Thursday, May 15, 2008

Edwards Backs Obama

For months now, the public has waited for the former North Carolina Senator's endorsement of either Hillary Clinton or Barack Obama. But at a rally for Mr. Obama on Wednesday, John Edwards made a surprise appearance saying, "There is one man who knows this is the time for bold leadership ... and that man is Barack Obama." Wanting to begin unifying the Democratic Party, Mr. Edwards also stated that Obama has joined on with him to cut poverty in half within 10 years. Moments later, Obama confirmed that message to the audience in Grand Rapids, Michigan.

Some say that Edwards' endorsement comes too late, stating that his backing of Obama could have helped the Illinois Senator earlier on in the campaign trail. Regardless, Edwards support of Obama could certainly turn the tables, possibly bringing Super-Delagates over to Obama; not to mention the possibilities within the remaining primaries of Kentucky, Oregon, Puerto Rico, Montana, and South Dakota.

Though giving his endorsement of Obama, Edwards also praised Hillary Clinton at the Michigan rally. MSNBC reports Edwards as saying, "We are a stronger party" because of her involvement and "we're going to have a stronger nominee in the fall because of her work."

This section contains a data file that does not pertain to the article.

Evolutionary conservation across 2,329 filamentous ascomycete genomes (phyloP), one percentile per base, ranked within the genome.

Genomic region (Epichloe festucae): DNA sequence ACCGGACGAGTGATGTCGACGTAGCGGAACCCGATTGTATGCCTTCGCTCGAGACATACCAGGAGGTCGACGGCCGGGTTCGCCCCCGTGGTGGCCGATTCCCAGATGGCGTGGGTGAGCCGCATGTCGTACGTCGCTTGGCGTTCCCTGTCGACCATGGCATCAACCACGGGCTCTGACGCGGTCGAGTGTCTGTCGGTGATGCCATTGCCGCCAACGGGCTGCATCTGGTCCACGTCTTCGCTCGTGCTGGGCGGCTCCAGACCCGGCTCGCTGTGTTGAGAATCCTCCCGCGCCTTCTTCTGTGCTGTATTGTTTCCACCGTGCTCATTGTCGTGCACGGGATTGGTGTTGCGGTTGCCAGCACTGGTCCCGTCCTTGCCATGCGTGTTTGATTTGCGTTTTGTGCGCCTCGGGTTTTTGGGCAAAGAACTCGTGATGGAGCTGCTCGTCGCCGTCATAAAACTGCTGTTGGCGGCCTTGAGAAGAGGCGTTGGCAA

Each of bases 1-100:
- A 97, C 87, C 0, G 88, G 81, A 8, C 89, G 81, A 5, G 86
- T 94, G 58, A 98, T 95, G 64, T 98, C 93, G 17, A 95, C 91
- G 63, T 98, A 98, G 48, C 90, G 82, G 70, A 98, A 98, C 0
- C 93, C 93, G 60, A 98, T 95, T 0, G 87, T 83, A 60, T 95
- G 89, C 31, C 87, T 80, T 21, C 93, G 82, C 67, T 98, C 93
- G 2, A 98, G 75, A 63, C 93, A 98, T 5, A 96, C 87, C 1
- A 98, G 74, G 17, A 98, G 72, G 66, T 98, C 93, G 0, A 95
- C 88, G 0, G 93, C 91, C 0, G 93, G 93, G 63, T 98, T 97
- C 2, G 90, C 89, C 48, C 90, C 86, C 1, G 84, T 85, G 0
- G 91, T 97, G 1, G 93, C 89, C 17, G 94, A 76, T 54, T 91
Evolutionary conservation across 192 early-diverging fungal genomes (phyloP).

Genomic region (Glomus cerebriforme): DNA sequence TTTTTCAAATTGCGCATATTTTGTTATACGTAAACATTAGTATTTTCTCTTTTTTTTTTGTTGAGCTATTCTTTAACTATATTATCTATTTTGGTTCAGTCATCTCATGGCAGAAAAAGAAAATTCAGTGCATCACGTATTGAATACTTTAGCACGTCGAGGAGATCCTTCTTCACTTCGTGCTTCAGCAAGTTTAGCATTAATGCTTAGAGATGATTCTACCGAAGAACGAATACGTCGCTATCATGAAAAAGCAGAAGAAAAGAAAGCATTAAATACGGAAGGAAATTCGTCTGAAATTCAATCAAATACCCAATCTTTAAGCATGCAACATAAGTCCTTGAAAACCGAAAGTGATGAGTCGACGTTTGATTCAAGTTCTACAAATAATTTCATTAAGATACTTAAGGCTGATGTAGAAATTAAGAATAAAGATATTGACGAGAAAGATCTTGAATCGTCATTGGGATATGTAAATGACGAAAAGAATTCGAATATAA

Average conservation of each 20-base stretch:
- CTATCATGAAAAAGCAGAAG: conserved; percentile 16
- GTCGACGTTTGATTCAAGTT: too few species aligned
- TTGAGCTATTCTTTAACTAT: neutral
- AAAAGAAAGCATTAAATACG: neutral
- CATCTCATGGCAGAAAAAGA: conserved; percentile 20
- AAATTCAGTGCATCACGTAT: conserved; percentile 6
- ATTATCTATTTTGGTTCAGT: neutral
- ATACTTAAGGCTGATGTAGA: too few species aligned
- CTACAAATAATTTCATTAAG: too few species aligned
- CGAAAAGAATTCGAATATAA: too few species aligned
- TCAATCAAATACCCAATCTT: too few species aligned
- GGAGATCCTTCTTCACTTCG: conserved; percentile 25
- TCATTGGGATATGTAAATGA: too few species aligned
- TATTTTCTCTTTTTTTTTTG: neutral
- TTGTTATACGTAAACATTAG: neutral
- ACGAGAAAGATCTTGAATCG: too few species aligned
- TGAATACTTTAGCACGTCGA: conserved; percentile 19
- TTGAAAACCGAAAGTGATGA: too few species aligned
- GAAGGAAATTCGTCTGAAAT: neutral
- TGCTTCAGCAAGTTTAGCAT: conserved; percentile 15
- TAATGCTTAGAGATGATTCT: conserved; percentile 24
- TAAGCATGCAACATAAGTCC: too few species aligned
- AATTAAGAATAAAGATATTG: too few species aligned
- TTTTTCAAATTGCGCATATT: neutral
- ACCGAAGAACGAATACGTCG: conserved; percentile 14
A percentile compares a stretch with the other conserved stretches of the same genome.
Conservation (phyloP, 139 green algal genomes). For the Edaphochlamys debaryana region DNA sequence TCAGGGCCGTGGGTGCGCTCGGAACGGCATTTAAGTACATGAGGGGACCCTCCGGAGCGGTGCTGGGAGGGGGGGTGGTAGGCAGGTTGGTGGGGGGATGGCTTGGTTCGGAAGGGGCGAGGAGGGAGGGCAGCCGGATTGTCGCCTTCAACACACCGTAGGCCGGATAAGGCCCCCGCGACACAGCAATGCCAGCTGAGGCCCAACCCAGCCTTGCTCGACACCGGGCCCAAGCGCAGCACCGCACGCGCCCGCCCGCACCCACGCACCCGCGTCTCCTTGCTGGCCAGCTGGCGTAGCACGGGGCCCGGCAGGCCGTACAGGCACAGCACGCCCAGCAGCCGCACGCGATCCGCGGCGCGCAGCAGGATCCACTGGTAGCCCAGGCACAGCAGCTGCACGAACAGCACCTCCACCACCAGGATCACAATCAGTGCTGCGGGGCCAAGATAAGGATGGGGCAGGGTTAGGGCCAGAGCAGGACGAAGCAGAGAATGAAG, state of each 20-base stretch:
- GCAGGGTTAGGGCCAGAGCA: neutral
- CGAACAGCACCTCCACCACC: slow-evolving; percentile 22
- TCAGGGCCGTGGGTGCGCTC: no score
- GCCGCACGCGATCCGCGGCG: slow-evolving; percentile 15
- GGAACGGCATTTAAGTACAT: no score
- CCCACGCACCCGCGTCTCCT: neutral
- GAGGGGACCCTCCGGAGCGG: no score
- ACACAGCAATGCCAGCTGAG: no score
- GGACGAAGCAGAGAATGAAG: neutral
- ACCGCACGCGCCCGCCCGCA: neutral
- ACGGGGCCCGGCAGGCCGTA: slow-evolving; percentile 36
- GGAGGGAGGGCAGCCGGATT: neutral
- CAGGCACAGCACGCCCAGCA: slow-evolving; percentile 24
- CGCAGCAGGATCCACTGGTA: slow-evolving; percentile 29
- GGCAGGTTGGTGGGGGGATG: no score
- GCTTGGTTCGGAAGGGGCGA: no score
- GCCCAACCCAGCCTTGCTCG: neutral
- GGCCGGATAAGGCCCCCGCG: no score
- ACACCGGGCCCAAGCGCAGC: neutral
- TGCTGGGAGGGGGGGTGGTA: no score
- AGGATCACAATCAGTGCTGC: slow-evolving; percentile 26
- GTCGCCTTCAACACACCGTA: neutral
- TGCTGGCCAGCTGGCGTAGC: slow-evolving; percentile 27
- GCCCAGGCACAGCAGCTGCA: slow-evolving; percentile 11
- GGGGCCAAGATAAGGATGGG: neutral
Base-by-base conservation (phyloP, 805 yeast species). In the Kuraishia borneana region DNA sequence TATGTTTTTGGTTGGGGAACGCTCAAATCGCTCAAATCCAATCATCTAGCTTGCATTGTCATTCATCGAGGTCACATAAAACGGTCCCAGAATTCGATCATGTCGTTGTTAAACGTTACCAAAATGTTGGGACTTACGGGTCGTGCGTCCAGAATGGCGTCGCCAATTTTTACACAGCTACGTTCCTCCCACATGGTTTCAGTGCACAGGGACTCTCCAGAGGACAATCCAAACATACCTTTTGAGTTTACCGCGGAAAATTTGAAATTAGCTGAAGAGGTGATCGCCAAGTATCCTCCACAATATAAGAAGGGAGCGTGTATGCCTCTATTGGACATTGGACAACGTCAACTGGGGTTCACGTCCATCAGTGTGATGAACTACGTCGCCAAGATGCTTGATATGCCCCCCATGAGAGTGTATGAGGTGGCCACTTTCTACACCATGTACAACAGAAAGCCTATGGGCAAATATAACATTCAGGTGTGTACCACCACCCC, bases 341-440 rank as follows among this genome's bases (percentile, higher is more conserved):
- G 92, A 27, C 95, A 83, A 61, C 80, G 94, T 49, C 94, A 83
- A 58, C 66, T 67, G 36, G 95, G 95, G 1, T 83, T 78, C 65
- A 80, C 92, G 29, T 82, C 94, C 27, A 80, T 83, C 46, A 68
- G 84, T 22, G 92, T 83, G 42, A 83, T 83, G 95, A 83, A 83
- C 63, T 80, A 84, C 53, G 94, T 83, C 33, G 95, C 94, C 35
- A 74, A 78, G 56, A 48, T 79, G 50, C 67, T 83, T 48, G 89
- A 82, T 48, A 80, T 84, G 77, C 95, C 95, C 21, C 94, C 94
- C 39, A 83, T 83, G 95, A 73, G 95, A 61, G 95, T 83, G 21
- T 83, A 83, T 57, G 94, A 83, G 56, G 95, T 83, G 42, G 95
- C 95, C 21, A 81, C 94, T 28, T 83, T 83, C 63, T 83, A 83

In response, Clinton campaign chairman Terry McAuliffe said in a statement: "We respect John Edwards, but as the voters of West Virginia showed last night, this thing is far from over." Indeed, with the race as close as it is, and with Clinton winning three of the last five primaries, the former New York Senator surely still has a viable chance at making it to a nomination.

Clinton herself has said she will continue through the remaining primaries in an attempt to convince the American people that she is best suited to defeat John McCain come November.

John Edwards' wife, Elizabeth, remains steadfast to Mrs. Clinton, stating her healthcare plan as the superior one. She did not accompany her husband to Michigan; neither did her endorsement.

This blog brought to you in part by NPR and MSNBC.
Photo courtesy of Jae C. Hong, from

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